Flamingos form smaller cliques of friends within their larger flocks, according to a report published in the journal Scientific Reports. The study was carried out by researchers at both the University of Exeter and the Wildfowl & Wetlands Trust. The researchers studied 147 Caribbean flamingos and a smaller group of 115 Chilean birds between March and July 2014. In both groups, birds with similar traits tended to befriend one another, becoming increasingly aggressive or submissive as their bonds grew stronger.
The research is significant because it suggests that the social lives of flamingos are intricate and that the relationships within groups of the birds are crucial to their wellbeing and fertility. The findings also have implications for conservation schemes, as established relationships between flamingos are recommended to be retained in order to ensure breeding potential is maximised. The study also indicates the need for a deeper understanding of social lives of captive animals. Flamingos, the study’s focus, are particularly difficult to study in the wild because of the vast size of their flocks and their unpredictable movements.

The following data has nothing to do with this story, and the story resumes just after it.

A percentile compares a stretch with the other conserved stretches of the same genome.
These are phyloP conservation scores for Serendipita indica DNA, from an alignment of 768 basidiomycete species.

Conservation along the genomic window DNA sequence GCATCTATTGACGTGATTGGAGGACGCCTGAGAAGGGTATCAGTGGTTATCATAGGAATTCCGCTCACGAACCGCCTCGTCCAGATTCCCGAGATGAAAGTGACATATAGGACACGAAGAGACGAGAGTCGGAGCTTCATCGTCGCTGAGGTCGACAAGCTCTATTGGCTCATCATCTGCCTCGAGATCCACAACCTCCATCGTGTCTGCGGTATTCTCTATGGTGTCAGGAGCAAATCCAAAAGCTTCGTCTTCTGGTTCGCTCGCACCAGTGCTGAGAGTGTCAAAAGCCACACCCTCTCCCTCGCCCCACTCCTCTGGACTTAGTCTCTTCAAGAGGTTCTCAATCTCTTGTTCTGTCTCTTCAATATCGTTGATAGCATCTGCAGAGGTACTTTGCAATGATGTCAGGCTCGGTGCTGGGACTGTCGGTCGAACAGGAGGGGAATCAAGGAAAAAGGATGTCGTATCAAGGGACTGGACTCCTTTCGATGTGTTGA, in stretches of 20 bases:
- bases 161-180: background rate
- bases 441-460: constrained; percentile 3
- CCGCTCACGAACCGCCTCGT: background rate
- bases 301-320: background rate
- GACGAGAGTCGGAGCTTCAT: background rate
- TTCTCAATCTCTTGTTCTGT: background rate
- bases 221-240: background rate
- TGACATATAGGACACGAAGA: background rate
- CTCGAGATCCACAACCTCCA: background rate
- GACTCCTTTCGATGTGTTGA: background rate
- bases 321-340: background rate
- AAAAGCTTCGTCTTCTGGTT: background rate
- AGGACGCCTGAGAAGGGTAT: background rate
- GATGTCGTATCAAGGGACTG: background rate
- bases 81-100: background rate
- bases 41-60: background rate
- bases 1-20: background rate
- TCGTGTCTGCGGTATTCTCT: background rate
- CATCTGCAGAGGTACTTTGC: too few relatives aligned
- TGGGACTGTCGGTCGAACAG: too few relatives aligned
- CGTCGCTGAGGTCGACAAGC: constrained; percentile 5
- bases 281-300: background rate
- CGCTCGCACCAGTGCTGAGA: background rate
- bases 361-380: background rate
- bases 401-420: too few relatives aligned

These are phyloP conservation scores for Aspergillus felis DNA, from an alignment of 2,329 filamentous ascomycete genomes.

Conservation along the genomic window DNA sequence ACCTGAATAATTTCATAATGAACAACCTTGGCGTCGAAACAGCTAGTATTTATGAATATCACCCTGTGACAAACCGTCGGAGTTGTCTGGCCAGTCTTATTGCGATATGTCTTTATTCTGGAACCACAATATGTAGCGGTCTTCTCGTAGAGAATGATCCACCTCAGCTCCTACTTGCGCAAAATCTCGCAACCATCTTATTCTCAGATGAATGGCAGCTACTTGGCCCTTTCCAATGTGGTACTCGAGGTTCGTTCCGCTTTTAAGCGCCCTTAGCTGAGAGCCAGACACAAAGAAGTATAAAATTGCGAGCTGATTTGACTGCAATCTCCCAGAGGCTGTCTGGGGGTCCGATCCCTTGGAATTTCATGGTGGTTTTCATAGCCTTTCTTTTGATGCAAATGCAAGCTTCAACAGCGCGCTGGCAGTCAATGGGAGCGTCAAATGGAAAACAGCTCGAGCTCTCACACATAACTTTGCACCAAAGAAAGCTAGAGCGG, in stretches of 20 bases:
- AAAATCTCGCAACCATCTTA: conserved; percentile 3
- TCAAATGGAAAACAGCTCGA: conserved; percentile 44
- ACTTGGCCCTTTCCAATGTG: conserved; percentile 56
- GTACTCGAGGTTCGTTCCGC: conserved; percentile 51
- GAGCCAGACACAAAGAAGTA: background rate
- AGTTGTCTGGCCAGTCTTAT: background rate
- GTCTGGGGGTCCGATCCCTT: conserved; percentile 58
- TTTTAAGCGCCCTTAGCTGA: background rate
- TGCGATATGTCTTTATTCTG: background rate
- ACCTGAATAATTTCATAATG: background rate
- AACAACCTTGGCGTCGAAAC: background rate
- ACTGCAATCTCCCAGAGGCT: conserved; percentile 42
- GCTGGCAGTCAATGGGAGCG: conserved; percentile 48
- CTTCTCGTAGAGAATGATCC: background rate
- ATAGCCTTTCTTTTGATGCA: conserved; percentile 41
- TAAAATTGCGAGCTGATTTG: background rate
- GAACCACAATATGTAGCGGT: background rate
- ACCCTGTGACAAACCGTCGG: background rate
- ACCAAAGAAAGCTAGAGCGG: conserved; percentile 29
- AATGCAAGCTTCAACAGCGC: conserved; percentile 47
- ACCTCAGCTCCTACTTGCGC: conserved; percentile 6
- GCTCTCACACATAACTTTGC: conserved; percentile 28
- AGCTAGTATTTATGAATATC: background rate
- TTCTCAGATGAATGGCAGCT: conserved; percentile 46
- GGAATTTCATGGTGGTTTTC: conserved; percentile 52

The study found significant differences between Caribbean and Chilean flamingo populations. In the Caribbean flock, where social status was defined by personality traits, more aggressive and dominant flamingos formed stronger bonds. However, in the smaller Chilean flock, personality traits had no bearing on social standing, possibly because of disruptions to their breeding patterns or smaller population size. The researchers recommend further studies with other groups of flamingos.
The new report into flamingos is one of many recent scientific investigations into the social behaviour of animals, particularly with a view to understanding the conditions required to ensure survival of endangered species. Researchers have also analysed the cooperative behaviour of termites and have investigated the role of social learning in the acquisition of skills by some bird species. Other researchers have analysed the face-to-face political skills of chimpanzees in order to better understand how humans evolved an ability to resolve differences through negotiation.